Is's Stock in Bubble Territory?

Stock Watch

Is's Stock in Bubble Territory?

Shades of '99. With a P/E ratio approaching triple digits, it's like déjà vu all over again for the giant Internet retailer.

Holiday shoppers, lured by bargain prices, flocked to their computer terminals and broke all previous Cyber Monday sales records. But investors thinking about buying shares of (symbol AMZN) might want to keep shopping. The e-commerce giant may give its customers great deals, but its stock is no bargain.

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In fact, Amazon’s stock is in territory reminiscent of the great Internet bubble of the late 1990s. At the November 30 close of $192.29, the shares traded at 94 times projected 2012 earnings of $2.04 per share. That’s a steep premium to the stocks of other online consumer companies, such as eBay, Expedia and Priceline, which sell for an average of 13 times earnings, says analyst Kerry Rice, of Needham & Company.

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To be sure, Amazon is something of a special case. It is the undeniable leader in e-commerce, on pace to ring up nearly $49 billion in revenues in 2011 and expected to generate blistering earnings growth of 70% in 2012. That makes competitors such as eBay (EBAY) and Priceline (PCLN) -- expected to clock in with revenues of $11.6 billion and $4.3 billion, respectively, in 2011 -- look like pikers.


Amazon is also taking on tech giant Apple (AAPL) with the launch of its new Kindle Fire. Amazon’s original Kindle, one of the first e-readers, established the market for electronic books, which now outsell the old-fashioned paper variety. But the first Kindle also had limited utility -- it allowed you to read, in black and white, just like you would with a book. No Web access. No apps.

But by offering a color screen, Internet-search capabilities and the ability to download a variety of apps, the Kindle Fire is now a worthy competitor for Apple’s iPad. And at $199, the Fire is less than half the price. That’s a detail not lost on price-sensitive shoppers, who so far this holiday season have snapped up four times as many Kindles as they did a year ago. In fact, Amazon brags that the Kindle Fire has been the best-selling item on -- in any category -- since its launch on September 28. Analyst Mark Mahaney of Citigroup estimates that an impressive 12 million Fires will be sold in 2012, generating $3.2billion in revenue and accounting for 15% of the tablet market.

Yet those brisk sales have a dark side: Analysts suspect that every Kindle Fire is being sold at a loss. The question is, how much of a loss? Like any loss-leader, the wisdom of the pricing will hinge on whether sales of ancillary products, such as digital books and music, will allow Amazon to recover the loss in a reasonable time and lead to a more robust digital business in the long run.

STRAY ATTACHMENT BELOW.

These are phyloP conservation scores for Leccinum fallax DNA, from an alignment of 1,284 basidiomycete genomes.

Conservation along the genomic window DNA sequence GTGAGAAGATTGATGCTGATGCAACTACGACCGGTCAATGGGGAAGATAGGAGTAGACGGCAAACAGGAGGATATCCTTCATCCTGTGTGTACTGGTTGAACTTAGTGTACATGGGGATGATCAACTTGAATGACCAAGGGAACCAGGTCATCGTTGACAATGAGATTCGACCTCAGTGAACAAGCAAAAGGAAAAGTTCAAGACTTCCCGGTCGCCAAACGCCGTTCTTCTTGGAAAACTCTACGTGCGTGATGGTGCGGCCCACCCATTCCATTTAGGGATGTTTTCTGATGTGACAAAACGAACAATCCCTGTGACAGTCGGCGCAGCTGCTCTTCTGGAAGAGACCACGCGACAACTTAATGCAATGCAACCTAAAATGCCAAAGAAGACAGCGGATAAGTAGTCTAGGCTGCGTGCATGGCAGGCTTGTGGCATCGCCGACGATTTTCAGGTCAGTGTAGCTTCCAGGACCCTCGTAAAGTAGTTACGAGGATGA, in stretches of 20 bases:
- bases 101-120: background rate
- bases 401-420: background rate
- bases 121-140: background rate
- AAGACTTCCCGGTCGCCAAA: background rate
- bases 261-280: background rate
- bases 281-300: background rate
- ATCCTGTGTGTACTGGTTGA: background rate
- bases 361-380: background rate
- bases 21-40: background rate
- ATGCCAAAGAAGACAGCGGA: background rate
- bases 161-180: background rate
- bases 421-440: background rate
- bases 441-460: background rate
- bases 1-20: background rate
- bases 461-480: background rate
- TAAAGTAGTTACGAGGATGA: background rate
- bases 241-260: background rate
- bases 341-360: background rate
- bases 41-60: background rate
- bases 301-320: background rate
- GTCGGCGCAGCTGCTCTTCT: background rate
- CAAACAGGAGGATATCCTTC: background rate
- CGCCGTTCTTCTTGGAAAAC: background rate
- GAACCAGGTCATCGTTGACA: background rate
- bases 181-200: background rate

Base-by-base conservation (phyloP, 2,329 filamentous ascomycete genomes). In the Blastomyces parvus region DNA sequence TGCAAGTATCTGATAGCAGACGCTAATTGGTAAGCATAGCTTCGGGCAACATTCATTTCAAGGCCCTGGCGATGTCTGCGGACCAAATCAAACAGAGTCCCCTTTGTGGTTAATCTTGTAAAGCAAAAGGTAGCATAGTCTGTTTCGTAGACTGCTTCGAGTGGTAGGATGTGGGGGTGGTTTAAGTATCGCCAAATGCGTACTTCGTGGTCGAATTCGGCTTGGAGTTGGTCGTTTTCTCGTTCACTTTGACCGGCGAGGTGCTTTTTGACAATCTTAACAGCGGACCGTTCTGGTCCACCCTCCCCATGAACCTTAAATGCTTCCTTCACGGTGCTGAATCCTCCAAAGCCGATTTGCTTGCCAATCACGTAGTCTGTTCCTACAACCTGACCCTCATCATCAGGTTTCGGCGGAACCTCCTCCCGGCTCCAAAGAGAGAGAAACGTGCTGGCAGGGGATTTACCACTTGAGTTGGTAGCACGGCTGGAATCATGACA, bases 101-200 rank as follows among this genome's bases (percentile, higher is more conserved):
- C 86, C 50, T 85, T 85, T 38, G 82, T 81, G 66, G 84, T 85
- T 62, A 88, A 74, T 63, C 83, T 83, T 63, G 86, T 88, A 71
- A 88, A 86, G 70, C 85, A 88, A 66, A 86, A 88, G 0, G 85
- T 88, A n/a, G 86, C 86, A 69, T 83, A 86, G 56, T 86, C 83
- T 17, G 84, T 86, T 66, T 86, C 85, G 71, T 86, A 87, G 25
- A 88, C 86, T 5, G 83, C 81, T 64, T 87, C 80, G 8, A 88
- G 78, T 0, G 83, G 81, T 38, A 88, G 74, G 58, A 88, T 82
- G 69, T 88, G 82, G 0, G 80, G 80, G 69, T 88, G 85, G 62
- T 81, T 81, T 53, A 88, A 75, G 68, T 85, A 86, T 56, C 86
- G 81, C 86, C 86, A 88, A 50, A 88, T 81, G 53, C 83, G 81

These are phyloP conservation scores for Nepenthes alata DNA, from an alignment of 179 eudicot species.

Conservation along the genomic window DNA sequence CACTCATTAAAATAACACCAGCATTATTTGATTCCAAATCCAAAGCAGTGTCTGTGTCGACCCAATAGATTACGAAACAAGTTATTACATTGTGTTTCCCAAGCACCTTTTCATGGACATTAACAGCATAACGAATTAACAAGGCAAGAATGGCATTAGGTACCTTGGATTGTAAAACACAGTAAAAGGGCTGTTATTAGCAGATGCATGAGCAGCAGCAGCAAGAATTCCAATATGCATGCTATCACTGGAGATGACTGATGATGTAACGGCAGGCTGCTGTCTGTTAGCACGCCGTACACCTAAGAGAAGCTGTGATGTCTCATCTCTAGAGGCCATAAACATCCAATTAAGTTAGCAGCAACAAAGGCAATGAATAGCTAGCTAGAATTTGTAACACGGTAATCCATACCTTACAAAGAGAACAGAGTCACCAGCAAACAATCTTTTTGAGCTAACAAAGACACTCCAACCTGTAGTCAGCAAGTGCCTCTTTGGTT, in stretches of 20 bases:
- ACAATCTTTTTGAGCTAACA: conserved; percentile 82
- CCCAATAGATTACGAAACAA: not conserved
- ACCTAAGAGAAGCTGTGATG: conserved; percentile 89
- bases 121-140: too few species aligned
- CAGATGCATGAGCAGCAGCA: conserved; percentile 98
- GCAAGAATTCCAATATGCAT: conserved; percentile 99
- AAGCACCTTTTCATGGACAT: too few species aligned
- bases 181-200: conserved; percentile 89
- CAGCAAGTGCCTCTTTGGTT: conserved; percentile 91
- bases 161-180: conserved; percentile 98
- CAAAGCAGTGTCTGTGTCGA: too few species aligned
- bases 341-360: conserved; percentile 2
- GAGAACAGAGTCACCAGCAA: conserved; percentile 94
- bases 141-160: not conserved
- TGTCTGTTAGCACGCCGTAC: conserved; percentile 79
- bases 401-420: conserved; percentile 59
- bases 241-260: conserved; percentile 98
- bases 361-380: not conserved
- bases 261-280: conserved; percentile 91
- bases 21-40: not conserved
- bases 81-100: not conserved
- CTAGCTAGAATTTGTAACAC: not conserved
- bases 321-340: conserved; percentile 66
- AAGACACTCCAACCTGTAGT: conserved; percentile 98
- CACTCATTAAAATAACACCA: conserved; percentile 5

That’s still an open question. For all of Amazon’s prowess at producing sales, its profit margins are razor thin. In fact, Amazon earned less in 2010 than eBay and managed to earn only twice the profits of Priceline -- even though Amazon is ten times Priceline’s size.


Low profits today are part of Amazon’s business strategy. CEO Jeff Bezos has told analysts that he plans to pour the company’s cash flow into building infrastructure -- including adding 17 new fulfillment centers -- until revenue growth starts to ebb.

As a result, says analyst Herman Leung, of Susquehanna Financial Group, you can’t evaluate Amazon’s stock the same way you analyze other retailers or e-commerce companies. Leung says he values Amazon based on his projections of future free cash flow (the amount of cash profits left after the capital expenditures needed to maintain a business). On that basis, he expects the stock to sell for $260 in a year, 35% above the current price. “The company may look expensive on a price-earnings basis, but on that basis it’s looked expensive for the past three years,” he says. And yet over that time, Amazon shares have more than quadrupled.

Of course, that’s the same sort of logic that analysts used in 1999, when Amazon shares were also selling at a sky-high P/E. When the technology bubble burst in 2000, Amazon shares hit the skids. By the time the stock bottomed, it had tumbled 94%. Bubbles are a lot easier to spot in retrospect, but some analysts are beginning to question whether Amazon really deserves such a premium price. “Investors have been able to make a return on the stock, but it’s not been driven by profitability,” says Rice, who has a “hold” rating on Amazon. “We’re at a point where we can say we understand the potential. Now are we going to see the profits?”

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